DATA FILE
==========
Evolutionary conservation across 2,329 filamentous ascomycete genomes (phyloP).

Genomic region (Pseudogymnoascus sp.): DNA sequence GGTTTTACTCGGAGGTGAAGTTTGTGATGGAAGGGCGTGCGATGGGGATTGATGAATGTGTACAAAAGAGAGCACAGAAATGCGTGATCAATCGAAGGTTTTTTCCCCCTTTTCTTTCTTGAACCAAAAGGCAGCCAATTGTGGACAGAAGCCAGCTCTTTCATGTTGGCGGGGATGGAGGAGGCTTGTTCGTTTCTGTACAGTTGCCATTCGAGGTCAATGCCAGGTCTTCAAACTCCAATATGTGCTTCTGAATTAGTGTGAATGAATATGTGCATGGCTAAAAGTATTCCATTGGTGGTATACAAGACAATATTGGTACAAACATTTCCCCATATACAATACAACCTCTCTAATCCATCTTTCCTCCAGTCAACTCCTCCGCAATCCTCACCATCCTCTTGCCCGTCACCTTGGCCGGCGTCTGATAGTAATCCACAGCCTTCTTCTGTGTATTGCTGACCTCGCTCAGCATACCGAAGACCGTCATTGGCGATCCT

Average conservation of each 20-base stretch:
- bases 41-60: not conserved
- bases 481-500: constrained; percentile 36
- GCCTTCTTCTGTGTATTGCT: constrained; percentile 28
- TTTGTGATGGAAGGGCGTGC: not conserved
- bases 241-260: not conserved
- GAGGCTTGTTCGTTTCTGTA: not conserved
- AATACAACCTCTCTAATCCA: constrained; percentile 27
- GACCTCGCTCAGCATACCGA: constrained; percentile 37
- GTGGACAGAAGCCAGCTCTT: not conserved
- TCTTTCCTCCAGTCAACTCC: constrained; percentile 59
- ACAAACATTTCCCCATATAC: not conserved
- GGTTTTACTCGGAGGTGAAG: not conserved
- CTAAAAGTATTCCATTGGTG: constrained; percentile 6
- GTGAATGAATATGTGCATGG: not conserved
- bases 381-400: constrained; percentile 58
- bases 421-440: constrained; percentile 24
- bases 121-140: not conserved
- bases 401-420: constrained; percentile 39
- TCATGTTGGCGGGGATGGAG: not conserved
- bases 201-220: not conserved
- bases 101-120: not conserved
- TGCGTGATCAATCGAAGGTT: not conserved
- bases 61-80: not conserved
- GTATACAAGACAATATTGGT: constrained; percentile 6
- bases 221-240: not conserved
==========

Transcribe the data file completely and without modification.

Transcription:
Evolutionary conservation across 2,329 filamentous ascomycete genomes (phyloP).

Genomic region (Pseudogymnoascus sp.): DNA sequence GGTTTTACTCGGAGGTGAAGTTTGTGATGGAAGGGCGTGCGATGGGGATTGATGAATGTGTACAAAAGAGAGCACAGAAATGCGTGATCAATCGAAGGTTTTTTCCCCCTTTTCTTTCTTGAACCAAAAGGCAGCCAATTGTGGACAGAAGCCAGCTCTTTCATGTTGGCGGGGATGGAGGAGGCTTGTTCGTTTCTGTACAGTTGCCATTCGAGGTCAATGCCAGGTCTTCAAACTCCAATATGTGCTTCTGAATTAGTGTGAATGAATATGTGCATGGCTAAAAGTATTCCATTGGTGGTATACAAGACAATATTGGTACAAACATTTCCCCATATACAATACAACCTCTCTAATCCATCTTTCCTCCAGTCAACTCCTCCGCAATCCTCACCATCCTCTTGCCCGTCACCTTGGCCGGCGTCTGATAGTAATCCACAGCCTTCTTCTGTGTATTGCTGACCTCGCTCAGCATACCGAAGACCGTCATTGGCGATCCT

Average conservation of each 20-base stretch:
- bases 41-60: not conserved
- bases 481-500: constrained; percentile 36
- GCCTTCTTCTGTGTATTGCT: constrained; percentile 28
- TTTGTGATGGAAGGGCGTGC: not conserved
- bases 241-260: not conserved
- GAGGCTTGTTCGTTTCTGTA: not conserved
- AATACAACCTCTCTAATCCA: constrained; percentile 27
- GACCTCGCTCAGCATACCGA: constrained; percentile 37
- GTGGACAGAAGCCAGCTCTT: not conserved
- TCTTTCCTCCAGTCAACTCC: constrained; percentile 59
- ACAAACATTTCCCCATATAC: not conserved
- GGTTTTACTCGGAGGTGAAG: not conserved
- CTAAAAGTATTCCATTGGTG: constrained; percentile 6
- GTGAATGAATATGTGCATGG: not conserved
- bases 381-400: constrained; percentile 58
- bases 421-440: constrained; percentile 24
- bases 121-140: not conserved
- bases 401-420: constrained; percentile 39
- TCATGTTGGCGGGGATGGAG: not conserved
- bases 201-220: not conserved
- bases 101-120: not conserved
- TGCGTGATCAATCGAAGGTT: not conserved
- bases 61-80: not conserved
- GTATACAAGACAATATTGGT: constrained; percentile 6
- bases 221-240: not conserved